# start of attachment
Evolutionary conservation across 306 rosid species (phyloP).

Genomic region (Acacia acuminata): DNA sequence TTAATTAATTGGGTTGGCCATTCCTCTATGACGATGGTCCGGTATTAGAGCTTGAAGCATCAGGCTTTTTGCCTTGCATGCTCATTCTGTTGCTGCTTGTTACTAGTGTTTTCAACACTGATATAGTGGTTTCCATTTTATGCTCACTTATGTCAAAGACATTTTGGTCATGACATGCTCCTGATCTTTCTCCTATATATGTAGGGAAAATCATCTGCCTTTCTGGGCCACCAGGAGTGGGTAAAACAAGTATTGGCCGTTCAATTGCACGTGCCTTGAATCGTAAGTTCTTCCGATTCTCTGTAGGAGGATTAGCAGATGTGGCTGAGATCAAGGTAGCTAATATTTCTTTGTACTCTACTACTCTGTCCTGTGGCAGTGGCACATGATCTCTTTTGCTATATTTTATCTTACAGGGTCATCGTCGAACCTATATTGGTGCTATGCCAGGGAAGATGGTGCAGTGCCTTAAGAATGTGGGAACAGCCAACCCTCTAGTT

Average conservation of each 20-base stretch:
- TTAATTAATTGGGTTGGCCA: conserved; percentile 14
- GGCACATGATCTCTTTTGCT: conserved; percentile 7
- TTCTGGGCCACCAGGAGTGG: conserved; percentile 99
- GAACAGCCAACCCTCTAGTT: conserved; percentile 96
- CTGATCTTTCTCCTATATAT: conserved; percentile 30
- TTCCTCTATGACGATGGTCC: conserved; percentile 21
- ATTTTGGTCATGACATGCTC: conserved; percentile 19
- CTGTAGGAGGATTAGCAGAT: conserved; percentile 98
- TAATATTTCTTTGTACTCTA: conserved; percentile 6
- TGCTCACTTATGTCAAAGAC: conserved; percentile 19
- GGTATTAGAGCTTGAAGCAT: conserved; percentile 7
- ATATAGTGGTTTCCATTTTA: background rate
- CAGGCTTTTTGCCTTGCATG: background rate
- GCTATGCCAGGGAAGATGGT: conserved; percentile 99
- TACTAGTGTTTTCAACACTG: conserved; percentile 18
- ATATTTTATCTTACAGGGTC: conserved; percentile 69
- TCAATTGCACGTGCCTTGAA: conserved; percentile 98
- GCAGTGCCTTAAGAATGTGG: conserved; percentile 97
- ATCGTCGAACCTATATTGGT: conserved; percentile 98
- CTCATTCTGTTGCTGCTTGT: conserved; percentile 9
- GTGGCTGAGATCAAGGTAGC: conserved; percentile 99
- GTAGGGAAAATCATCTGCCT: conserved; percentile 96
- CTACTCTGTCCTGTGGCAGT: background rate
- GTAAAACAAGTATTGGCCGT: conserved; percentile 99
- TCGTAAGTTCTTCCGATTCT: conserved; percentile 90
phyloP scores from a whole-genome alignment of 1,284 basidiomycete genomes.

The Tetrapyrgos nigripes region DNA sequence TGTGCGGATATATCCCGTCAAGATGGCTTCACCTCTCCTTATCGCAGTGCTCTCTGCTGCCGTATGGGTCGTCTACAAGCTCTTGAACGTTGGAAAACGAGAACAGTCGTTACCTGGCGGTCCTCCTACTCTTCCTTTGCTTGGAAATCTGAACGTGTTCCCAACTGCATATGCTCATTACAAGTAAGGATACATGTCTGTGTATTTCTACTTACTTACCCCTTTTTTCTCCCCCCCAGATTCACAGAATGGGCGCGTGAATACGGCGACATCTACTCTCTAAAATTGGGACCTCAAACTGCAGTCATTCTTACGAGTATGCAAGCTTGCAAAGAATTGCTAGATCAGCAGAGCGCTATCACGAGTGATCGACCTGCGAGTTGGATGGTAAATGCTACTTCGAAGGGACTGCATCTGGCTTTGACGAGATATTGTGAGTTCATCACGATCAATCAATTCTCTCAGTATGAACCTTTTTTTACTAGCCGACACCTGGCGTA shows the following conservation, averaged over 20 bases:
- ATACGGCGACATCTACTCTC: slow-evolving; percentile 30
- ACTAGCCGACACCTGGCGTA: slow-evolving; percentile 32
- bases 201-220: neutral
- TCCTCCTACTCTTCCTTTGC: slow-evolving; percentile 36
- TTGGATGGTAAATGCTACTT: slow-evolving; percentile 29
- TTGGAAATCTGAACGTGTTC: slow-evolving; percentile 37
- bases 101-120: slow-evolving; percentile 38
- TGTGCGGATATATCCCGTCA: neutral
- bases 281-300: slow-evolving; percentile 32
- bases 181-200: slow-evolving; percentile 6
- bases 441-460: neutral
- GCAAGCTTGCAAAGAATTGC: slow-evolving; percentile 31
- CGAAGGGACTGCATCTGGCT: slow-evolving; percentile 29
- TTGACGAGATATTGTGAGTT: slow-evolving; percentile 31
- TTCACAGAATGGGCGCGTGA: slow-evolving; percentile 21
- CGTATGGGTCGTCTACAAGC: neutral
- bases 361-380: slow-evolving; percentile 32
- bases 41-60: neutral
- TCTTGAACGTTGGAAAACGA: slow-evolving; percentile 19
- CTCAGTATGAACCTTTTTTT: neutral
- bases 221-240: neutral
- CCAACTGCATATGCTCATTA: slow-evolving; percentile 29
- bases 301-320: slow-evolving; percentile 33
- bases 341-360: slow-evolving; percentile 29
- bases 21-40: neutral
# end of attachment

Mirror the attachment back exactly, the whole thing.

Evolutionary conservation across 306 rosid species (phyloP).

Genomic region (Acacia acuminata): DNA sequence TTAATTAATTGGGTTGGCCATTCCTCTATGACGATGGTCCGGTATTAGAGCTTGAAGCATCAGGCTTTTTGCCTTGCATGCTCATTCTGTTGCTGCTTGTTACTAGTGTTTTCAACACTGATATAGTGGTTTCCATTTTATGCTCACTTATGTCAAAGACATTTTGGTCATGACATGCTCCTGATCTTTCTCCTATATATGTAGGGAAAATCATCTGCCTTTCTGGGCCACCAGGAGTGGGTAAAACAAGTATTGGCCGTTCAATTGCACGTGCCTTGAATCGTAAGTTCTTCCGATTCTCTGTAGGAGGATTAGCAGATGTGGCTGAGATCAAGGTAGCTAATATTTCTTTGTACTCTACTACTCTGTCCTGTGGCAGTGGCACATGATCTCTTTTGCTATATTTTATCTTACAGGGTCATCGTCGAACCTATATTGGTGCTATGCCAGGGAAGATGGTGCAGTGCCTTAAGAATGTGGGAACAGCCAACCCTCTAGTT

Average conservation of each 20-base stretch:
- TTAATTAATTGGGTTGGCCA: conserved; percentile 14
- GGCACATGATCTCTTTTGCT: conserved; percentile 7
- TTCTGGGCCACCAGGAGTGG: conserved; percentile 99
- GAACAGCCAACCCTCTAGTT: conserved; percentile 96
- CTGATCTTTCTCCTATATAT: conserved; percentile 30
- TTCCTCTATGACGATGGTCC: conserved; percentile 21
- ATTTTGGTCATGACATGCTC: conserved; percentile 19
- CTGTAGGAGGATTAGCAGAT: conserved; percentile 98
- TAATATTTCTTTGTACTCTA: conserved; percentile 6
- TGCTCACTTATGTCAAAGAC: conserved; percentile 19
- GGTATTAGAGCTTGAAGCAT: conserved; percentile 7
- ATATAGTGGTTTCCATTTTA: background rate
- CAGGCTTTTTGCCTTGCATG: background rate
- GCTATGCCAGGGAAGATGGT: conserved; percentile 99
- TACTAGTGTTTTCAACACTG: conserved; percentile 18
- ATATTTTATCTTACAGGGTC: conserved; percentile 69
- TCAATTGCACGTGCCTTGAA: conserved; percentile 98
- GCAGTGCCTTAAGAATGTGG: conserved; percentile 97
- ATCGTCGAACCTATATTGGT: conserved; percentile 98
- CTCATTCTGTTGCTGCTTGT: conserved; percentile 9
- GTGGCTGAGATCAAGGTAGC: conserved; percentile 99
- GTAGGGAAAATCATCTGCCT: conserved; percentile 96
- CTACTCTGTCCTGTGGCAGT: background rate
- GTAAAACAAGTATTGGCCGT: conserved; percentile 99
- TCGTAAGTTCTTCCGATTCT: conserved; percentile 90
phyloP scores from a whole-genome alignment of 1,284 basidiomycete genomes.

The Tetrapyrgos nigripes region DNA sequence TGTGCGGATATATCCCGTCAAGATGGCTTCACCTCTCCTTATCGCAGTGCTCTCTGCTGCCGTATGGGTCGTCTACAAGCTCTTGAACGTTGGAAAACGAGAACAGTCGTTACCTGGCGGTCCTCCTACTCTTCCTTTGCTTGGAAATCTGAACGTGTTCCCAACTGCATATGCTCATTACAAGTAAGGATACATGTCTGTGTATTTCTACTTACTTACCCCTTTTTTCTCCCCCCCAGATTCACAGAATGGGCGCGTGAATACGGCGACATCTACTCTCTAAAATTGGGACCTCAAACTGCAGTCATTCTTACGAGTATGCAAGCTTGCAAAGAATTGCTAGATCAGCAGAGCGCTATCACGAGTGATCGACCTGCGAGTTGGATGGTAAATGCTACTTCGAAGGGACTGCATCTGGCTTTGACGAGATATTGTGAGTTCATCACGATCAATCAATTCTCTCAGTATGAACCTTTTTTTACTAGCCGACACCTGGCGTA shows the following conservation, averaged over 20 bases:
- ATACGGCGACATCTACTCTC: slow-evolving; percentile 30
- ACTAGCCGACACCTGGCGTA: slow-evolving; percentile 32
- bases 201-220: neutral
- TCCTCCTACTCTTCCTTTGC: slow-evolving; percentile 36
- TTGGATGGTAAATGCTACTT: slow-evolving; percentile 29
- TTGGAAATCTGAACGTGTTC: slow-evolving; percentile 37
- bases 101-120: slow-evolving; percentile 38
- TGTGCGGATATATCCCGTCA: neutral
- bases 281-300: slow-evolving; percentile 32
- bases 181-200: slow-evolving; percentile 6
- bases 441-460: neutral
- GCAAGCTTGCAAAGAATTGC: slow-evolving; percentile 31
- CGAAGGGACTGCATCTGGCT: slow-evolving; percentile 29
- TTGACGAGATATTGTGAGTT: slow-evolving; percentile 31
- TTCACAGAATGGGCGCGTGA: slow-evolving; percentile 21
- CGTATGGGTCGTCTACAAGC: neutral
- bases 361-380: slow-evolving; percentile 32
- bases 41-60: neutral
- TCTTGAACGTTGGAAAACGA: slow-evolving; percentile 19
- CTCAGTATGAACCTTTTTTT: neutral
- bases 221-240: neutral
- CCAACTGCATATGCTCATTA: slow-evolving; percentile 29
- bases 301-320: slow-evolving; percentile 33
- bases 341-360: slow-evolving; percentile 29
- bases 21-40: neutral